# How to Survive a Zombie Attack (understanding exponential growth and decay).

Authors:  Erin Ondrusek, Kelli Jurek and Arthur Weiss

Zombies... I love 'em... who doesn't????

Our A4A group put together an investigation that used a zombie outbreak as a model for exponential growth and a cure for zombieism to model exponential decay.

Click the link below to access the investigation at Google docs:
Google docs allows you download the application and print... regardless your computer or operating system (PC, Mac, linix, etc...)  As long as you can access the web, you can get this investigation at the link above.

The idea of using a zombies apocalypse to model exponential growth came to our group at around Halloween.  At about that same time a group of Canadian mathematicians researching infectious disease wrote a paper for Nova Science Publishers using "zombieism".  Although not a real world situation the exercise does provide many opprotunities for mathematical modeling and problems solving. If you are interested in this article check it is free to download (for now) at www.mathstat.uottawa.ca/~rsmith/Zombies.pdf

The exercise is designed to be light hearted, fun and instructional.  If you need additional preparation, you may want to review one or more of the following before teaching the lesson:
Or just do what I do... watch "Thriller" over and over and over and over and over again.

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### Replies to This Discussion

this looks like a great time!
Thank you for sharing this!!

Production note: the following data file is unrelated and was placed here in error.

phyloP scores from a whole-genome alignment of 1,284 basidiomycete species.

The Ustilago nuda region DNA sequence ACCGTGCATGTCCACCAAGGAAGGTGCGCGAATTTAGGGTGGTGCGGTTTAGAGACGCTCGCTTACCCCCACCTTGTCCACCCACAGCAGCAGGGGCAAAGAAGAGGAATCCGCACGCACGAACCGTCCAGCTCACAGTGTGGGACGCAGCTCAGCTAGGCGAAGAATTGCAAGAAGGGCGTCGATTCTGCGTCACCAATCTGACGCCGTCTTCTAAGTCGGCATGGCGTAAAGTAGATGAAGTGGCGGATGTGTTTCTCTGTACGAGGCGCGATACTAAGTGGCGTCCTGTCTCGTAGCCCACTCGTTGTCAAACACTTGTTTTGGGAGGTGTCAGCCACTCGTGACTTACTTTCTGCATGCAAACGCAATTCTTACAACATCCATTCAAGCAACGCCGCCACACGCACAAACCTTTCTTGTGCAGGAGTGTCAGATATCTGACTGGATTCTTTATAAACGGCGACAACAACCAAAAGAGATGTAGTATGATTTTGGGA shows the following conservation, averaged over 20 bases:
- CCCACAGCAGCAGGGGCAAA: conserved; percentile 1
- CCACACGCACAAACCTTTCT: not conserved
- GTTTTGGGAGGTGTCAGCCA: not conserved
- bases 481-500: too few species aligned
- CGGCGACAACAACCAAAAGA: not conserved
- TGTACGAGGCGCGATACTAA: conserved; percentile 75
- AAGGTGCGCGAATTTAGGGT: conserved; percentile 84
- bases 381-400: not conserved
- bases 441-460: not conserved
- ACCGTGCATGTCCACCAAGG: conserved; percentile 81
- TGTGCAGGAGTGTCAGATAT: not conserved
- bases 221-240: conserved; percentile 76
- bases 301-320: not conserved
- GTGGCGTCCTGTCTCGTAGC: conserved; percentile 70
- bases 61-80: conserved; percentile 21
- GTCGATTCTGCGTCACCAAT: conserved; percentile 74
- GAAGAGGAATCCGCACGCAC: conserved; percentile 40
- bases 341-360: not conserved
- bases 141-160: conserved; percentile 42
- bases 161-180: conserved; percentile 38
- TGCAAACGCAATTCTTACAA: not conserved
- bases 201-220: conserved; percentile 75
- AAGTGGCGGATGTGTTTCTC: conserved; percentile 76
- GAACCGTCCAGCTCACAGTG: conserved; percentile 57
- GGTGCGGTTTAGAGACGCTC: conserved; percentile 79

It woked great in my Advanced Algebra class prior to starting a unit on exponential equations. I referred back to this activity and the student's results as I taught the unit. The students seem to gain a greater understanding of exponential growth based on their work done and it was the talk of the high school for a couple of days!
I'm glad to hear it was a success. Thank you for your comments.

I have a number of other worksheet/investigations that can be downloaded by clicking this link.

I have a web page, but recently took it off line to work on to further... so, if you like, you can have direct access to my google folder by clicking the link above. If you liked the zombie investigation, you may also like the investigations on correlation:
U2E1-E3... Correlation investigations and "correlation does not mean causation"

Thanks again
If you're interested in a whole course on Zombies:

I've already sent Dr. Blumberg a message at his blog with a link to the A4A lesson "how to survive a zombie attack" we made last year and another math/zombie paper just in case he wanted to incorperate a little math into his new class...
Thanks for sharing this activity. I will be using this in the spring when I begin my exponential functions unit. I think it will be a great hook for the unit and there is tremendous possibility for follow up discussions. Thanks again for posting.

I think this project is great. However, I've just assigned it to one of my classes and the issue some of the students brought up, which I agree with, is that when each zombie creates 3 new zombies, that's a total of 4 zombies for every original zombie, not 3.

If each zombie were creating only 2 zombies in addition to itself, everything would work perfectly.
day 0: Zombie 0A, Zombie 0B, Zombie 0C, Zombie 0D, Zombie 0E.
Each Zombie makes only 2 new zombies by day 1.
day 1:
0A -> 1A(1), 1A(2)
0B -> 1B(1), 1B(2)
0C -> 1C(2), 1C(2)
0D -> 1D(1), 1D(2)
0E -> 1E(1), 1E(2)
=15 zombies
(the day 1 zombies are still there)
All 5 of the "day 0" zombies and all 10 of the "day 1" zombies each make 2 new zombies by day 2
day 2
0A     -> 2A(1), 2A(2)
1A(1) -> 2A(3), 2A(4)
1A(2) -> 2A(5), 2A(6)
0B     -> 2B(1), 2B(2)
1B(1) -> 2B(3), 2B(4)
1B(2) -> 2B(5), 2B(6)
0C     -> 2C(1), 2C(2)
1C(1) -> 2C(3), 2C(4)
1C(2) -> 2C(5), 2C(6)
0D     -> 2D(1), 2D(2)
1D(1) -> 2D(3), 2D(4)
1D(2) -> 2D(5), 2D(6)
0E     -> 2E(1), 2E(2)
1E(1) -> 2E(3), 2E(4)
1E(2) -> 2E(5), 2E(6)
= 5 "day 0" zombies, 10 "day 1" zombies, and now 30 "day 2" zombies
=45 zombies
So there you go. Each zombie only makes 2 extra zombies, and the rate of growth is 3^x.

The question my students are having is that if you start with 5 zombies and they each turn 3, there are now 15 NEW zombies, but 20 zombies altogether and if each of those turn 3.....This isn't modeling 5*3^x any more...